Paul, of COURSE you don’t advocate a land tax. I know that! (And I surely didn’t mean to attack you in any way. When I wrote “You want a say in govt.?” I was addressing Mr. & Mrs. Citizen, not You-Paul-Marks, and I apologize for not making that clearer.)

    But you did write this:

    “A land tax can work well enough – as long as only land owners (indeed only substantial land owners) have the vote.”


    And that can only work if the owners of substantial amounts of land are bright as heck, extremely knowledgeable about history, moral and political philosophy, and the art of politics. Otherwise we get the same old same-old corruption; and alas, as has been pointed out by persons smarter than I, “if men [including landowners] were angels, no govt. would be necessary.”

    Really, there’s no way to square the circle of taxation. But while a landowners’ tax might have been best when the land was owned by Messrs. Washington and Jefferson, I just don’t think it’s the best way with Mr. Ketchup & the K’s in the mix. Prof. Epstein likes the Sales Tax best, but even if it were possible to abolish all forms of income tax and capital gains taxes first, the idea gives me hives because it’s going to come down to a VAT, unless there are all sorts of intrusions to see that people who are buying stuff in order to re-sell it (either as wholesalers or after “adding value” by processing it somehow in manufacturing) really do use what they buy that way. As it is, when I was trying to pose as an artist, briefly (ha ha ha, that worked out well!) I discovered that if I made a beaded objet d’art and put it out for sale, I didn’t have to pay tax on the beads, frame, etc., but if instead I kept the sucker for myself I was supposed to pay sales tax on it at whatever it would have been priced at if it had been for sale to somebody else. This comes up in tailoring,, too–did you really make the whole bolt into dresses to sell in the shop, or did you cut a hunk off to make yourself a skirt? Or in the baking business. You SURE you used all that salt in the peanut-butter cookies? NONE of it found its way into your table salt-shaker?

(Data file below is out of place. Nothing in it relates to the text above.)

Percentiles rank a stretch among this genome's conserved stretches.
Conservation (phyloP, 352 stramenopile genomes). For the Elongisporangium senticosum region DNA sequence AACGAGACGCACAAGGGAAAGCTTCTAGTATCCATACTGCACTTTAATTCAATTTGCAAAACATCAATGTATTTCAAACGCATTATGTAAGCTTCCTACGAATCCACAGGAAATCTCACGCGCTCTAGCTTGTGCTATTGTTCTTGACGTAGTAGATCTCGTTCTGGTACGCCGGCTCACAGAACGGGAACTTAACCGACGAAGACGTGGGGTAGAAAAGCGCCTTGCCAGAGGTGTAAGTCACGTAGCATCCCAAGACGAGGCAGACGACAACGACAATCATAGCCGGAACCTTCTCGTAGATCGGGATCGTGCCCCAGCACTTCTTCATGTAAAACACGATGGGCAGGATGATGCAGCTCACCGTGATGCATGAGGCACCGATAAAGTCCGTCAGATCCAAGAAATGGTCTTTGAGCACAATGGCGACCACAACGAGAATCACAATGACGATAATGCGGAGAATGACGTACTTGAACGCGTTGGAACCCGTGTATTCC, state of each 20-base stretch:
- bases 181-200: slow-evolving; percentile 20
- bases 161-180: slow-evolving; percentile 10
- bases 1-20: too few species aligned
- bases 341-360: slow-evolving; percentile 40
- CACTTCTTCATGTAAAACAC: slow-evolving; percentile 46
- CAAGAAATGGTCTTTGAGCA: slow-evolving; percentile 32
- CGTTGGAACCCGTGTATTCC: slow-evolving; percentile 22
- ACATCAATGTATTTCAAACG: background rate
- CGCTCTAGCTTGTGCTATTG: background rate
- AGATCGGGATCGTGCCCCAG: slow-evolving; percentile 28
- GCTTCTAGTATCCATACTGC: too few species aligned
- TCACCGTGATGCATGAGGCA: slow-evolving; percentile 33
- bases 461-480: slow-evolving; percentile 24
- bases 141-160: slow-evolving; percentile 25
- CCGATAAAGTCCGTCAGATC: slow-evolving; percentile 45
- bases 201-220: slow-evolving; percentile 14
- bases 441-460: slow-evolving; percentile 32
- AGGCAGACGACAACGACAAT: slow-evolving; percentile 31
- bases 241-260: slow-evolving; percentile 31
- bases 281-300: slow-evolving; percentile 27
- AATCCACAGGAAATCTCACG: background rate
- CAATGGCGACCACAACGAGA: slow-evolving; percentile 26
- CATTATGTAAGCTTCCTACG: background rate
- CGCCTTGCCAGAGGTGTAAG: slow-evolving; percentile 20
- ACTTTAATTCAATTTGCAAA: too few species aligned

So, Prof. Epstein, being a fairly intelligent guy, thinks the Sales Tax won’t fly politically, and is therefore in favor of a so-called (because of course it isn’t) Flat Tax, where everybody pays the same percentage of income. I don’t remember if he specified it, but I too think it ought to be collected once per year, and directly from the payee. Of course you (by “you” I mean the IRS) will still be collecting payroll figures from all employers, and the bureaucracy to ensure that neither the employers nor the employees are cheating, keeping double books, issuing kickbacks, etc…. :(

  12. A flat (percentage – not poll) tax would be vastly superior to what the United States (and Britain) have now Julie.

    However, even a flat rate income tax can be used for political purposes – Mr Putin has a flat tax, but it just so happens that his enemies have never paid the correct amount……..